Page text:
A ‘Revolution’ of Neighbourliness Spreading in Long Beach

Long Beach residents who've been inspired to connect and enliven their neighbourhoods. Photo courtesy We Love Long Beach.

A ‘Revolution’ of Neighbourliness Spreading in Long Beach

Non-profit organization dedicated to inspiring and equipping neighbours to connect

When Christina Ashley bought her first home in Long Beach, California a year ago, one of her desires was to have close relationships with her neighbours. She heard about a unique neighbourhood-connecting event, the Citywide Pumpkin Party, held each fall, and decided to partner with her neighbours next door to host one in their front yard.

About 40 of her block neighbours came to the pumpkin party. Most had never met each other. It was the first time anyone could remember having a block party.

  “We believe that connected neighbours are the key to creating safer, healthier, and happy communities.”
— Scott Jones
   

The neighbours loved the idea so much seven of them have now hosted events in their own front yards.

Since moving to the area, Christina has established relationships with more than 80 per cent of her neighbours. Her interactions range from taking an older neighbour to the doctor to having a free book swap in her front yard.

Scott M. Jones shares Christina’s story as one of his favourite examples of what’s possible when people are inspired and equipped to connect and enliven their neighbourhoods.

Scott is the co-founder and executive director of a non-profit organization, We Love Long Beach, energized by that very mission ­— to inspire and equip neighbours to connect.

Launched seven years ago, We Love Long Beach originally generated ideas for neighbourhood-connecting events ­— such as free neighbourhood breakfasts ­— and then doing all the work to make them happen. But the team’s eventual exhaustion led to the “a-ha” that something had to change.

Today, the organization creates ways for people to take ownership of their own neighbourhood-connecting events.

It still acts as somewhat of a leader in that it creates the ideas for the events as well produces a bunch of the material required to make them happen. But the intention is to work with and support people who are inspired to connect their own neighbourhoods, rather than doing all the work for them.

 
One of the sites of an annual fall Citywide Pumpkin Party in Long Beach. Photo courtesy We Love Long Beach.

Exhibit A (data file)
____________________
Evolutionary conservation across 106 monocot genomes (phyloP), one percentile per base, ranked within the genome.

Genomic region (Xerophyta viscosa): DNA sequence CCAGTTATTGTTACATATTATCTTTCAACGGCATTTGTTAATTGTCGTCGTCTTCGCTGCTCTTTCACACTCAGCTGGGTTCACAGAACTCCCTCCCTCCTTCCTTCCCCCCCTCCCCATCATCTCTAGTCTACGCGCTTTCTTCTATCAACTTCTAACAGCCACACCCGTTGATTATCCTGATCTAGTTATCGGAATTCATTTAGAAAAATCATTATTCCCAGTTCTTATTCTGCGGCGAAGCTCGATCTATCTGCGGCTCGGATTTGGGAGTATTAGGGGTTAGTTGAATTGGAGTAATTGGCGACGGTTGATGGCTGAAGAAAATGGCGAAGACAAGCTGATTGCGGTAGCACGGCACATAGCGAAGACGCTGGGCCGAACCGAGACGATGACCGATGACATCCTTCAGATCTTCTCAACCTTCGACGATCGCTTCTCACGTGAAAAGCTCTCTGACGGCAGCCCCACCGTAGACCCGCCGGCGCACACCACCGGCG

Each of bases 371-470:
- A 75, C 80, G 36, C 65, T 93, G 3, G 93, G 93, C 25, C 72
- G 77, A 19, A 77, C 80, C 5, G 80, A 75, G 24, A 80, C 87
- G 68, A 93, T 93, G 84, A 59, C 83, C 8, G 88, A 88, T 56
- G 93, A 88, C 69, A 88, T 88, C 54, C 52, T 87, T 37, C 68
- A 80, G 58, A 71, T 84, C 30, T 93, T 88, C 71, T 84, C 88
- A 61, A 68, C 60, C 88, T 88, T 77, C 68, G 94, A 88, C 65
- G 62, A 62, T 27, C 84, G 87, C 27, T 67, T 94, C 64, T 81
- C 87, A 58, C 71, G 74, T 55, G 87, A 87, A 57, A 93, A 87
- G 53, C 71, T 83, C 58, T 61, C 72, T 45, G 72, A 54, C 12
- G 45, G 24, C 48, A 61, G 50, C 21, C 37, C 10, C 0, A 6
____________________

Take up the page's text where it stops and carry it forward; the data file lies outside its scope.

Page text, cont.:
In the summer of 2014, We Love Long Beach launched its first annual Citywide Ice Cream Social. People were invited to host the ice cream event on their block with their neighbours for the purpose of getting to know one another. We Love Long Beach created a flyer for the event that the host could use to go door to door to invite neighbours, and to ask them to bring some ice cream with them to share. We Love Long Beach also created Citywide Ice Cream Social yard signs that hosts placed on the corners of their block to further promote the event.

The first Citywide Ice Cream Social had 31 locations around the city participate. In just one Citywide Ice Cream Social there were more locations that day in June than the organization had hosted in the five years prior with its 25 free breakfasts.

A key strength of the current We Love Long Beach approach is that it is sustainable. This sustainability is produced in four ways as the organization’s efforts are:

  1. Limited in scope: The organization focuses on four citywide events a year instead of the 20 it had been aiming for previously, Scott says.
  2. Authentic: The events are produced by resident leaders who are energized to enliven their neighborhoods. “We refer to them as Block Leaders,” Scott notes, adding We Love Long Beach aims to remove barriers to entry by providing a Block Leader’s Packet for each event ­— a collection of items such as an orientation/recommendations sheet, name badges, event signage, and a thank-you gift. To provide further encouragement, each event is followed by a gathering of the Block Leaders to celebrate their events, exchange best practices and voice any challenges during the experience.”
  3. Accessible: The events are open to all, regardless of social status or other distinctions.
  4. Repeatable: “Our events have the simple purpose of giving neighbors an opportunity to meet one another and building on-going relationships.”

Imagining a further evolution of the organization’s approach, Scott says a coming iteration will centre on revealing the untapped gifts, talents, and resources of residents on each block.

“We see ourselves in a continued partnership with our Block Leaders to facilitate the transition from identifying their gifts and talents, to giving, receiving and reciprocating those gifts and talents with their neighbors,” he says.

“This transition will produce resident-led associations, groups, clubs, etc. with the potential to sustainably improve the quality of life for neighbours on every block in our city.

“We expect to see thousands of events across the city that lead residents into meaningful, ongoing relationships with neighbours on their block. We believe that connected neighbours are the key to creating safer, healthier, and happy communities.”  

Related Blog:

From Being For Neighbors to Being With Neighbors

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Michelle Strutzenberger

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